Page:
The Play Scene in Hamlet by Daniel Maclise
But the most exciting Plutarch reference is the least understood.  It occurs in the player scenes of Hamlet, initiated by the arrival of the 'tragedians of the city' to offer their Lenten entertainment. In Act II scene 2, the player performs a speech by Aeneas describing the death of Priam and Hecuba's response to it.  

Hamlet wonders how the player could make himself go pale, weep, and speak with a broken voice for a woman about whom he in reality cared nothing. If he did really care about Hecuba, and have Hamlet's reasons for feeling strong passions,

He would drown the stage with tears
And cleave the general ear with horrid speech,
Make mad the guilty and appal the free,
Confound the ignorant, and amaze indeed
The very faculties of eyes and ears.

Hecuba's suffering, if depicted by a skilled actor, could inspire weeping and 'make mad the guilty'. It is this example that suggests to Hamlet the idea that 'the play's the thing / Wherein I'll catch the conscience of the king.' Claudius subsequently watches a play dramatising actions so similar to crimes he has himself committed that he gets upset and has to absent himself from the performance.

Which Hecuba did Shakespeare really have in mind? Despite all the critics you have ever read, it was not Erasmus’ translation of Euripides’ Hecuba. It was a performance of Euripides’ Trojan Women in the fourth century BCE.

North's Plutarch's Lives
Shakespeare read about this performance in  Plutarch's little read  Life of Pelopidas, chapter 29. Plutarch is describing the crimes of an abominable tyrant named Alexander of Pherae. These included using humans as dog bait and massacring the male populations of entire cities. But Alexander had to leave the theatre out of 'shame that his citizens should see him, who never pitied any man that he murdered, weep at the sufferings of Hecuba and Andromache' (29.4-6).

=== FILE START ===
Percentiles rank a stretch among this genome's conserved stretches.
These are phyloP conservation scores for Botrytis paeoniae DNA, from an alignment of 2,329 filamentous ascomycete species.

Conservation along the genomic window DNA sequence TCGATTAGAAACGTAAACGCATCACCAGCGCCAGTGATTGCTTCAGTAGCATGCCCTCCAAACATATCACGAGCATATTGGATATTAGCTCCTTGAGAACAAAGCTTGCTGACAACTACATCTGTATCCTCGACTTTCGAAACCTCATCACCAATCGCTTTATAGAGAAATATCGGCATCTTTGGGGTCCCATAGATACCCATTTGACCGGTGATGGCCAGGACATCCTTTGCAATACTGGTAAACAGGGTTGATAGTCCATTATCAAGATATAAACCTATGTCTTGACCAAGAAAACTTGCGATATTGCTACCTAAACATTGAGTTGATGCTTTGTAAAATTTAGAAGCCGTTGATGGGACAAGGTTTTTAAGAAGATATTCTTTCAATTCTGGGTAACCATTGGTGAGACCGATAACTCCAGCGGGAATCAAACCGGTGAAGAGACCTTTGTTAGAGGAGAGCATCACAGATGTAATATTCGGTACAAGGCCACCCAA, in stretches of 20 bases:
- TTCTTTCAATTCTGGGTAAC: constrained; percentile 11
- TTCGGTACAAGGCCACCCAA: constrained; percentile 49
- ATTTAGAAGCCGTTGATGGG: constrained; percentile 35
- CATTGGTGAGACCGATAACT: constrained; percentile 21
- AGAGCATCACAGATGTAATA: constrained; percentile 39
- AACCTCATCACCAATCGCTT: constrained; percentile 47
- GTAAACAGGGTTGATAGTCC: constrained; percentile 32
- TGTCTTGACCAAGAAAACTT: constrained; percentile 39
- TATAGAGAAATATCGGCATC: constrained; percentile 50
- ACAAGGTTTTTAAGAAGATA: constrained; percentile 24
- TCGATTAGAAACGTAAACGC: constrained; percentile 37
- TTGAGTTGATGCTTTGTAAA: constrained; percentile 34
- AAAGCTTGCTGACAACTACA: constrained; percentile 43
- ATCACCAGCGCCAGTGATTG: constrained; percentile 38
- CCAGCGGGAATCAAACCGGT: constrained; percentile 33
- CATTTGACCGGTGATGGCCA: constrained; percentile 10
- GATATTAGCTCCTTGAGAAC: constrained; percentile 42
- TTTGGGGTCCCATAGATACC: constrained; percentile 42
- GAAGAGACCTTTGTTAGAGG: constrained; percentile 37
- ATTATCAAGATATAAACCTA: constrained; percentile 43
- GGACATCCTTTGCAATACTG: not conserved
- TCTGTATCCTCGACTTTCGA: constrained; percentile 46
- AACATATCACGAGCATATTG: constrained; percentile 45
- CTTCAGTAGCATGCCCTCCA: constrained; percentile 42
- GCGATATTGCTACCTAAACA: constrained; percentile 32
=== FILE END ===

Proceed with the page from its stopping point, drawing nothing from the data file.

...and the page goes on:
Sybil Thorndike as Hecuba in Trojan Women


Hamlet gets the idea for using a mimed murder to test Claudius’ conscience from Alexander’s sudden tears at seeing the women of Troy suffer as he had made his own victims suffer. The spine-tingling beauty of this is that Shakespeare is placing himself in a tradition of tragic theatre which even in 1600-1 went back two thousand years. We still perform Euripides’ Trojan Women today. I know of a few tyrants who should watch it.

Saturday, 16 April 2016

Report from Lesbos

Menander Mosaic in Mytilini Museum
As the Pope flies into Lesbos (now Lesvos), I report on my own stay there last week. I was apprehensive given the appalling death toll and continued suffering of the refugees. I was afraid it was insensitive to be visibly enjoying myself in that context.  But I was encouraged by a Greek friend, writing a PhD at SOAS, who has been volunteering in the camps. She insisted that the islanders want life to go on as normally as possible.

Delicious Lake Kalloni Seafood
Arion of Methymna, Lesbos
The flights, hotels and restaurants were eerily empty. The crisis has had a catastrophic effect on the local economy.  If you haven’t booked a holiday yet, do choose the unbelievably beautiful island of poets Sappho, Alcaeus and Arion.  Hotels, restaurants and car hire are inexpensive. You won’t regret it and you will be lending a helping hand.